Scientists across the world have predicted a strong El Niño event in 2023. El Niño ('the Boy' in Spanish) is the warm phase of the El Niño–Southern Oscillation (ENSO; the cycle of warm and cold sea surface temperatures in the tropical central and eastern Pacific Ocean).
The El Niño phase is characterised by a band of warm ocean water that develops in the central and east-central equatorial Pacific (including the zone around the Pacific coast of South America). The contrasting ENSO phase, La Niña (‘the Girl’ in Spanish), involves colder-than-normal eastern Pacific sea surface temperatures.
But how long have El Niño events been going on, and how were they measured in the past? ICTP climate scientists Fred Kucharski and Adnan Abid of the Centre's Earth System Physics section, discuss the history of El Niño observations.
What are the causes of El Niño?
Fred Kucharski: Consider the mean climatic state in the Pacific region, which is unusual in the sense that waters in the eastern equatorial Pacific are actually quite cold compared to the western Equatorial Pacific (24 versus nearly 30 ºC). This is due to a strong upwelling of cold subsurface water in the eastern equatorial Pacific that is partially induced by the continuously blowing trade winds that push water away from the Central and South American coast. This water is then replaced by colder water from below.
There’s also a positive feedback mechanism at work on the equator between upwelling colder subsurface water in the eastern equatorial Pacific and the strength of easterly trade winds: the stronger the upwelling, the colder the water in the eastern Pacific, and the higher the pressure there, which further strengthens the trade winds. These then strengthen the upwelling. This is known as the Bjerknes feedback mechanism. El Niño is a break-down of this mean state, and an initial small perturbation in sea surface temperatures can grow because of the same Bjerknes mechanism. If the water in the eastern Pacific is slightly warmer than usual, this can result in lower pressure there that weakens the trade winds, leading to weakened upwelling and intensified warming.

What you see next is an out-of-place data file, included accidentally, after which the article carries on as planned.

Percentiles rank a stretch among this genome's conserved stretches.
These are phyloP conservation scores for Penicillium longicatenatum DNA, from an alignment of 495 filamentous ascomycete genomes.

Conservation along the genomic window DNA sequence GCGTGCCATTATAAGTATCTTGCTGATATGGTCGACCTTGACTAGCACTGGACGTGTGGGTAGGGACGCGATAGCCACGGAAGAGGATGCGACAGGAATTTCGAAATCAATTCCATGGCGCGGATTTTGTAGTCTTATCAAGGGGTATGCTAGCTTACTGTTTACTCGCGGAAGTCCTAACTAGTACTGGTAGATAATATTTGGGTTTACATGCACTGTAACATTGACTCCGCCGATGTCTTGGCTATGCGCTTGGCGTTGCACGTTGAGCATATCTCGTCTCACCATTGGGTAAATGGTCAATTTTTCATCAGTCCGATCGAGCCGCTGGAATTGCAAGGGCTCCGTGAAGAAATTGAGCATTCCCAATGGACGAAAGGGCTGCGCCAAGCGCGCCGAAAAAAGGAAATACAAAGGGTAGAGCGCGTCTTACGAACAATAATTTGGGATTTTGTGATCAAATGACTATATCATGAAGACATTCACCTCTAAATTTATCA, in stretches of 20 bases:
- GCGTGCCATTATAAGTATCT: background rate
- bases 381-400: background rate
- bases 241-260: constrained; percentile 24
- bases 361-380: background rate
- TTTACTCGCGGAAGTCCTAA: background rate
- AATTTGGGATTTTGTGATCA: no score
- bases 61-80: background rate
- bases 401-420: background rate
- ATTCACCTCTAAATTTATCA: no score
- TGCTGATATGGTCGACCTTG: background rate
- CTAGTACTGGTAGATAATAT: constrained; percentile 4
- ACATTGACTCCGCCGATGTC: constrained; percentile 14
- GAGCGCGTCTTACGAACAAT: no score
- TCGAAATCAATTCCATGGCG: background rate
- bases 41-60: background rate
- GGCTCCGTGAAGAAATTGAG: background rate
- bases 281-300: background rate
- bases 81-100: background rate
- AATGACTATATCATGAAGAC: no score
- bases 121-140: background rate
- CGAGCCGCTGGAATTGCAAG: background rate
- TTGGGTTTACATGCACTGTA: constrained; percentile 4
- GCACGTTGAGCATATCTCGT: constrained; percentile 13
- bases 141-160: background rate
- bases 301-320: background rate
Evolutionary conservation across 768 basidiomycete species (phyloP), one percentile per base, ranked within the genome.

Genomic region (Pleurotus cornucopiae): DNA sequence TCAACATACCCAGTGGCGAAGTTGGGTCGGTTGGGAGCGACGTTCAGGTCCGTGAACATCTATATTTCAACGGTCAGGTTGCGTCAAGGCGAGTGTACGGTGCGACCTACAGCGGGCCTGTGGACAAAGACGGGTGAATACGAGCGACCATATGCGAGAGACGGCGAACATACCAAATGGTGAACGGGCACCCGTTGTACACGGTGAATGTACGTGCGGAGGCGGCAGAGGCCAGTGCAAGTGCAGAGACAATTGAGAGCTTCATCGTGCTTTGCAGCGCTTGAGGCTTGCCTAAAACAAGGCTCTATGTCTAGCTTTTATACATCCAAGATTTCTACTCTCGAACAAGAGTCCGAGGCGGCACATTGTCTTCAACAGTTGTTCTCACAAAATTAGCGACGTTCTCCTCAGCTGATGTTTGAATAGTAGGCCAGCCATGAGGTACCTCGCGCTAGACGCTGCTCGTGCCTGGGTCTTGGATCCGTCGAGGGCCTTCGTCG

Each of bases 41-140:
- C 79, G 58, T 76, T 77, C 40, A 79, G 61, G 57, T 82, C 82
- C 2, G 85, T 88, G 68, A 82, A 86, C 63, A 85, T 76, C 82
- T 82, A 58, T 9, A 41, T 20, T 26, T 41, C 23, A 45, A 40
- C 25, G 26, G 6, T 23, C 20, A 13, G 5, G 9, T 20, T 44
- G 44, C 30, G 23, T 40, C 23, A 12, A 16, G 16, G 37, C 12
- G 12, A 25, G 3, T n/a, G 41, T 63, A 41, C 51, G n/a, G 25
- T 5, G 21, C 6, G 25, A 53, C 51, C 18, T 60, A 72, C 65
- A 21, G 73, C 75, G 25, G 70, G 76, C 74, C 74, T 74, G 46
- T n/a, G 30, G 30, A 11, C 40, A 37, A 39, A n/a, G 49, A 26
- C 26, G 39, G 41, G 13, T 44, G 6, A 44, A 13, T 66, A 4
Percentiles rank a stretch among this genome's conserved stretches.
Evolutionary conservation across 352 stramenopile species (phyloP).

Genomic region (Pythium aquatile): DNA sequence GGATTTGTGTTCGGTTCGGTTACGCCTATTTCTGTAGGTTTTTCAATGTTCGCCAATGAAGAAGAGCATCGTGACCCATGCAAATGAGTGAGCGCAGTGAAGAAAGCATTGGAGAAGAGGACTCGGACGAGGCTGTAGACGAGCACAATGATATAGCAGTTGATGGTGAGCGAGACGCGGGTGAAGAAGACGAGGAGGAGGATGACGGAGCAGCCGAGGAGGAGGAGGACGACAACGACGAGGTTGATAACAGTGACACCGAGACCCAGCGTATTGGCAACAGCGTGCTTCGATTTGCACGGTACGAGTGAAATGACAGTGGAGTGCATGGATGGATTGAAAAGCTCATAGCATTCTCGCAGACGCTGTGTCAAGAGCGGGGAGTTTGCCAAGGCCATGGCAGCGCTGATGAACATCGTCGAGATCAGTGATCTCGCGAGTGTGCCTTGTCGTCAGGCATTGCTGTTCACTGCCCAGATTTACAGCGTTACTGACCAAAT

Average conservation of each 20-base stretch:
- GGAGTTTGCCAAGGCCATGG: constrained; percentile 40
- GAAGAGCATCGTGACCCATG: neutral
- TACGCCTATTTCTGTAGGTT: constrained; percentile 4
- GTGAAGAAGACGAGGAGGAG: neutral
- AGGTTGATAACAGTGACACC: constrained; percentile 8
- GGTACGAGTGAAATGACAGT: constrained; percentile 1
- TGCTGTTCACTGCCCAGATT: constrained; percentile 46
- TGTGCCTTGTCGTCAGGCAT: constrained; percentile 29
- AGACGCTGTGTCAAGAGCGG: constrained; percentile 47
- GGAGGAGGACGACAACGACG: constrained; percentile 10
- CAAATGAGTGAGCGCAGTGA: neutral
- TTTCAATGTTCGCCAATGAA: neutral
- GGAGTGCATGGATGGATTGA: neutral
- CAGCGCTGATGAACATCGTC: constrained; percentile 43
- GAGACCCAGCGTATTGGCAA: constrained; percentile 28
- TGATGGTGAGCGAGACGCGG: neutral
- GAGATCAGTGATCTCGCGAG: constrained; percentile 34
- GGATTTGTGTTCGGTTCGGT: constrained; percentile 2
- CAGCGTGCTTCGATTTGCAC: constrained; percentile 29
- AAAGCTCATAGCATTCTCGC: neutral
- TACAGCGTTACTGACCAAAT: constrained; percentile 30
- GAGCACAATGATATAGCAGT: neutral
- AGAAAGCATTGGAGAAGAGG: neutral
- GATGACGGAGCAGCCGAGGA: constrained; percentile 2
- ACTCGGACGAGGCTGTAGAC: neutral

How accurate is the data?
FK: We can have the most confidence in the last 40 years of data, since we have satellites to measure everything, and all the necessary global data coverage. Before that, there were already measurement stations all over the equatorial Pacific to measure sea surface temperatures and understand El Niño better.
Adnan Abid: These were part of the Tropical Ocean – Global Atmosphere (TOGA) measurement program.
FK: From the 1980s, satellite information and surface data came together. It was still important to have the surface data, because using the satellite data alone without being able to perform statistical corrections with measurements would not be ideal. Satellite data was combined with surface data to form a clearer idea of the real situation.
AA: Now, there are also Argos floats (robotic measurement devices able to float at different depths and collect information), which go into the deep ocean and bring back sea temperature, pressure and salinity data. These add to the robustness of the dataset. So, things are improving in this regard; reliability is improving and more is required.
How are deep ocean measurements taken?